McCarthy & Hoge, 1984; Stager, Chassin, & Young, 1983; Wells & Rankin 1983).
Furthermore the interpretation of findings can be difficult due to inherent problems in the
accu- rate and appropriate measurement of self-esteem. Milner concludes, in the context of
British race relations, that "low self-esteem is not an automatic consequence of being black in
a racist environ- ment" (1984, p. 103), it depends upon the wider sociohistorical milieu, the
more local racial con- text, the specific context of testing, and the age of the respondent.
"Overall self-esteem may be sat- isfactory, but tested in inter-racial contexts in which blacks
are believed to be low achievers, for example in educational institutions, inter-racial
comparisons of self-esteem may disfavour blacks. In this way, much of the disparity between
differ- ent research findings can be reconciled, in particu- lar, differences between earlier and
later studies (reflecting social change in the interim), and be- tween older and younger
children (reflecting both social change and individual identity develop- ment)" (Milner, 1984,
pp. 103-104). A similar analysis is provided by Louden (1978). There is empirical evidence
for this contextual influence on self-esteem of members of large scale alleg- edly lower status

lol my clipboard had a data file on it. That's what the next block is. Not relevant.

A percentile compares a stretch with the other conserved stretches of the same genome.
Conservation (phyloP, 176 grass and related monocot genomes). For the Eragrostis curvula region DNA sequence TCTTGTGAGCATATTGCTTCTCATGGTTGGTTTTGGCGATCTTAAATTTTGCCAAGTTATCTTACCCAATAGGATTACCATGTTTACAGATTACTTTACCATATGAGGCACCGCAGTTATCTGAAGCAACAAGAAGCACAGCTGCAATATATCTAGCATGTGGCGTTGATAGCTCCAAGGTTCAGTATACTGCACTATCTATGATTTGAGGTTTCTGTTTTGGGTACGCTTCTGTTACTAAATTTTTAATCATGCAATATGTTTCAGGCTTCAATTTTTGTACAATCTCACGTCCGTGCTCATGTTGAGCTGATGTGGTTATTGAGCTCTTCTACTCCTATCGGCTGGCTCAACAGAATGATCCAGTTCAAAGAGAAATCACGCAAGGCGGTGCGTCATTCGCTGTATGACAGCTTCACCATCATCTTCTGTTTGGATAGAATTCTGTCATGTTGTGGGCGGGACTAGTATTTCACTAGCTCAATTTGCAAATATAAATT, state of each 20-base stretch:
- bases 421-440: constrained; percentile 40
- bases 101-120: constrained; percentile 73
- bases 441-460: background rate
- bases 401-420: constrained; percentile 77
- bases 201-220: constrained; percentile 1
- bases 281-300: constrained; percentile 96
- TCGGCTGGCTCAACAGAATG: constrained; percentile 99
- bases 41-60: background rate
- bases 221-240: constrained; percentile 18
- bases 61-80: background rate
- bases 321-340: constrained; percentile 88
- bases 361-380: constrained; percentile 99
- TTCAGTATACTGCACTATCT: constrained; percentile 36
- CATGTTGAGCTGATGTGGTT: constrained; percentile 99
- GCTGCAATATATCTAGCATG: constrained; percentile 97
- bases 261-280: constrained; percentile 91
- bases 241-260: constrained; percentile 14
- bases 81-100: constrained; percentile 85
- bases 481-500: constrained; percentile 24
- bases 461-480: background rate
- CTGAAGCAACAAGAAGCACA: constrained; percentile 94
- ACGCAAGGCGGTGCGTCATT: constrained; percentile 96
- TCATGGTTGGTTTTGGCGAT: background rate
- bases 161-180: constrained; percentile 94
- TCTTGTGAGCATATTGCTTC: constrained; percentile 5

(and higher status) groups in the context of sex group membership, (Hogg, 1985; Hogg &
Turner, 1987) and in the context of Asians and Anglo-Saxon British adolescents (Hogg,
Abrams, & Patel, 1987). In summary, real intergroup behaviour seems most often to be based
on factors such as the dis- tribution of wealth and power (Ng, 1982); mate- rial resources
(Caddick, 1981); the nature of goal relations between groups (Brown, 1978; Brown &
Abrams, 1986; Sherif, 1967); and religious or political values. Despite this self-esteem is still
an important variable to consider since it is primarily a psychological construct, whereas those
men- tioned above tend to be more sociological.
Individual and Interpersonal Limits on the SEH
Social identity theorists have largely ignored the voluminous literature on self-esteem. One
he or
issue is what effects chronic levels of self-esteem might have on an individual's negotiation of
in- tergroup contexts. A plausible hypothesis is that individuals with low self-esteem will be
psycho- logically less well equipped to engage in competi- tive intergroup behaviour. This
hypothesis is consistent both with findings reported above and with research which indicates
that lowered self-esteem, depression and learned helplessness can co-occur (Beck, 1967;
Abramson, Seligman, & Teasdale, 1978; Metalsky, Halbestadt, & Abramson, 1987). It may be